The study, conducted by nonprofit organizations that report on high impact health issues, used data from the US Centers for Disease Control and Prevention (CDC). The findings revealed that 151,845 people in the US died from alcohol, drugs and suicide in 2017, more than twice as many as in 1999.
In addition, between 2016 and 2017, the national combined death rate resulting from alcohol and drug abuse or suicide increased by 6 percent, from 43.9 to 46.6 deaths per 100,000 people. Synthetic opioid deaths also rose 45 percent between 2016 and 2017, representing a 10-fold increase over the last five years.
"Americans are now dying at a faster rate from overdoses involving synthetic opioids than they did from all drugs in 1999," the report states.
The number of suicides also increased by 4 percent between 2016 and 2017.
"Between 2016 and 2017, suicide death rates for children and adolescents increased by 16 percent from 2.1 deaths per 100,000 to 2.4 per 100,000," the report adds.
The 2017 rate of death by alcohol, drugs and suicide among people between the ages of 35 and 54 was 72.4 per 100,000 people, with the rate for males being 68.2 per 100,000 and for females 25.7 deaths per 100,0000.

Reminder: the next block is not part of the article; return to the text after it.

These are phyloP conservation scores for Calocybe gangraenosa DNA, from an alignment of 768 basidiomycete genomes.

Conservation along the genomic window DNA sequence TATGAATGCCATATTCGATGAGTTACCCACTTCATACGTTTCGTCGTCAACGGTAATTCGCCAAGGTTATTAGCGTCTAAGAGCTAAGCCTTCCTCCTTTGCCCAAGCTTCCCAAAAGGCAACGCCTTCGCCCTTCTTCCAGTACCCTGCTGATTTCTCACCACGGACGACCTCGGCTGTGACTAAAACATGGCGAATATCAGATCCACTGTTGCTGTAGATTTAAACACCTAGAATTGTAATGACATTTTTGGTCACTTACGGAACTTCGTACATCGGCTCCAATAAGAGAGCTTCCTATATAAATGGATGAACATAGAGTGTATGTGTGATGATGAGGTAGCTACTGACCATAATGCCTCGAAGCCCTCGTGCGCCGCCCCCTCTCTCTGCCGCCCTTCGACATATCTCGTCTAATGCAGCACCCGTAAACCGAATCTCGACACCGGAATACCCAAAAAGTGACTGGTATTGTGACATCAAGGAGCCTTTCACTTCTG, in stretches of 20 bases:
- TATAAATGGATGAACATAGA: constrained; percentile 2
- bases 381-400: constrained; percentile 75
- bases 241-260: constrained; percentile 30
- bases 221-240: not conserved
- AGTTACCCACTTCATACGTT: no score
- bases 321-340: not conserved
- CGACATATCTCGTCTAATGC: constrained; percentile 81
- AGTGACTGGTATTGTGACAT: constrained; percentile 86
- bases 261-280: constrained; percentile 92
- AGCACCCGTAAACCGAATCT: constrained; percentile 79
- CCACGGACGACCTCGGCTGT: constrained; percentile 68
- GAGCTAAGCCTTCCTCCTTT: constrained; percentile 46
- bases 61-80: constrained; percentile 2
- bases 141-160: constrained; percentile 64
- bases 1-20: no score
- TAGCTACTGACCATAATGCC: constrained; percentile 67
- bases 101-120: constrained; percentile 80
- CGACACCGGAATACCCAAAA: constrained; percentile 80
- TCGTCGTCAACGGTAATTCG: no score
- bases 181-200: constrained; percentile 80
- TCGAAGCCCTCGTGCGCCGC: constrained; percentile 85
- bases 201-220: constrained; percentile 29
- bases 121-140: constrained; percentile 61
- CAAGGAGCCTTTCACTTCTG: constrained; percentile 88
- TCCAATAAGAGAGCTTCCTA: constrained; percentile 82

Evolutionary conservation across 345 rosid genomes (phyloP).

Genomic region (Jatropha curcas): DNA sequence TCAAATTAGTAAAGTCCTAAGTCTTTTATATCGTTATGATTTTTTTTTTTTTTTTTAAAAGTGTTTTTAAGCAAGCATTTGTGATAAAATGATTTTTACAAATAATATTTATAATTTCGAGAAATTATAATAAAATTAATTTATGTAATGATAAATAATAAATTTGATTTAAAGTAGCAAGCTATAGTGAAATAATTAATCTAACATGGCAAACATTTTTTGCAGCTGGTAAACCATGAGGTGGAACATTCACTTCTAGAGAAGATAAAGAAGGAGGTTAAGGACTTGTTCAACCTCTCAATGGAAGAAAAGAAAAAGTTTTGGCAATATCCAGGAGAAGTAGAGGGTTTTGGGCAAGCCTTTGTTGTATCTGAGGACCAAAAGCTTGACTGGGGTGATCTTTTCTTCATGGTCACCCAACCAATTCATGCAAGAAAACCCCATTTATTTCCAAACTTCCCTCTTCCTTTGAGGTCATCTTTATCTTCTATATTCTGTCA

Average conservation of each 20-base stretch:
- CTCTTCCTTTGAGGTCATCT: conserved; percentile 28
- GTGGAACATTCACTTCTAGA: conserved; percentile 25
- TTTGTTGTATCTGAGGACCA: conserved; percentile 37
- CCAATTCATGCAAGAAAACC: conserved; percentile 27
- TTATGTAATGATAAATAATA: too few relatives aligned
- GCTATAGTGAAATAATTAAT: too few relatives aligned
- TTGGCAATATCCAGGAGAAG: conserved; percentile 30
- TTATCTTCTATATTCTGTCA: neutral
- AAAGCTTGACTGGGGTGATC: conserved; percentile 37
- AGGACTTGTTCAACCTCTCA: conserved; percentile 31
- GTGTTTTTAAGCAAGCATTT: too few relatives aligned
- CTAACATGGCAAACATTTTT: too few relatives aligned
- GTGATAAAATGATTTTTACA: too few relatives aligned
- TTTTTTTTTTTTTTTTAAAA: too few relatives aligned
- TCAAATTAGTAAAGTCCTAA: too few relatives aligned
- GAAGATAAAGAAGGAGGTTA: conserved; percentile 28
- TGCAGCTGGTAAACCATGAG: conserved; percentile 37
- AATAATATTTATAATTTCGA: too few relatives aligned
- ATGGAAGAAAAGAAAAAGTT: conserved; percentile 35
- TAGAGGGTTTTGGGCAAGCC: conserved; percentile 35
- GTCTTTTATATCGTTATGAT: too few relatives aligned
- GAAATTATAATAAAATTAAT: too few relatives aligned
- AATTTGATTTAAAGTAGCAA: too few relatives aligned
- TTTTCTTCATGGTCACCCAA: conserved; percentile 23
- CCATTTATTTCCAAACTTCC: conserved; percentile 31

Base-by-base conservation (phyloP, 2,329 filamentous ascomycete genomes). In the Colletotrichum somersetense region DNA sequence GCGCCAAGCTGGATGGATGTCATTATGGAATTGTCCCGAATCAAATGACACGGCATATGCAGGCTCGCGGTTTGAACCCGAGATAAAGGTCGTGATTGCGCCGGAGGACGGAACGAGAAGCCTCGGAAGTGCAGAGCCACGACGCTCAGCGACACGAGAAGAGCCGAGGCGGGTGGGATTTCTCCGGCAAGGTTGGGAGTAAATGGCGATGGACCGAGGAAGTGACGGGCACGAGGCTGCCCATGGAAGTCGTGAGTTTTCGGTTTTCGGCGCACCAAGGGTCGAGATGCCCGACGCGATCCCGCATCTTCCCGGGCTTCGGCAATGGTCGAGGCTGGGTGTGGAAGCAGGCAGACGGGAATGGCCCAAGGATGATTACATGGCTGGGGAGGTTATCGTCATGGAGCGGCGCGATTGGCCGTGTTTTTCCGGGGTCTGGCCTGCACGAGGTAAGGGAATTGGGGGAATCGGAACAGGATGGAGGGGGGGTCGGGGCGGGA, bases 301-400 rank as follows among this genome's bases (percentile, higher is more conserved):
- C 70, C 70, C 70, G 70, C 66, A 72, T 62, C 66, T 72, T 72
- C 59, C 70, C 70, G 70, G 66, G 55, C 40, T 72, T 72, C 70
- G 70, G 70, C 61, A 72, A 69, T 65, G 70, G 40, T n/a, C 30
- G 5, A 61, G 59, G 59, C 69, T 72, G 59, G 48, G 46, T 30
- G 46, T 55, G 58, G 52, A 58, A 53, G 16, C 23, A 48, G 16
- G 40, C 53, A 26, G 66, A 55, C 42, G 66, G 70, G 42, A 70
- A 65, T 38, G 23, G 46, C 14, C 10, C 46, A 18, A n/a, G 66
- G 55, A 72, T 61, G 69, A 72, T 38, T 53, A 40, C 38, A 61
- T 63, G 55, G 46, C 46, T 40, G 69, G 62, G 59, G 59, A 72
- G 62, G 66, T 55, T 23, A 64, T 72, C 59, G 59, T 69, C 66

"We need a comprehensive approach with attention to the upstream root causes — like childhood trauma, poverty and discrimination — and the downstream life-saving efforts — like overdose reversal and access to treatment — and everything in between," said John Auerbach, president and CEO of Trust for America's Health, according to the report.
"A focus on only one or two approaches won't work with complex and widespread epidemics like these," Auerbach added. "As a nation, we need to better understand and to systematically address the factors that drive these devastating deaths of despair."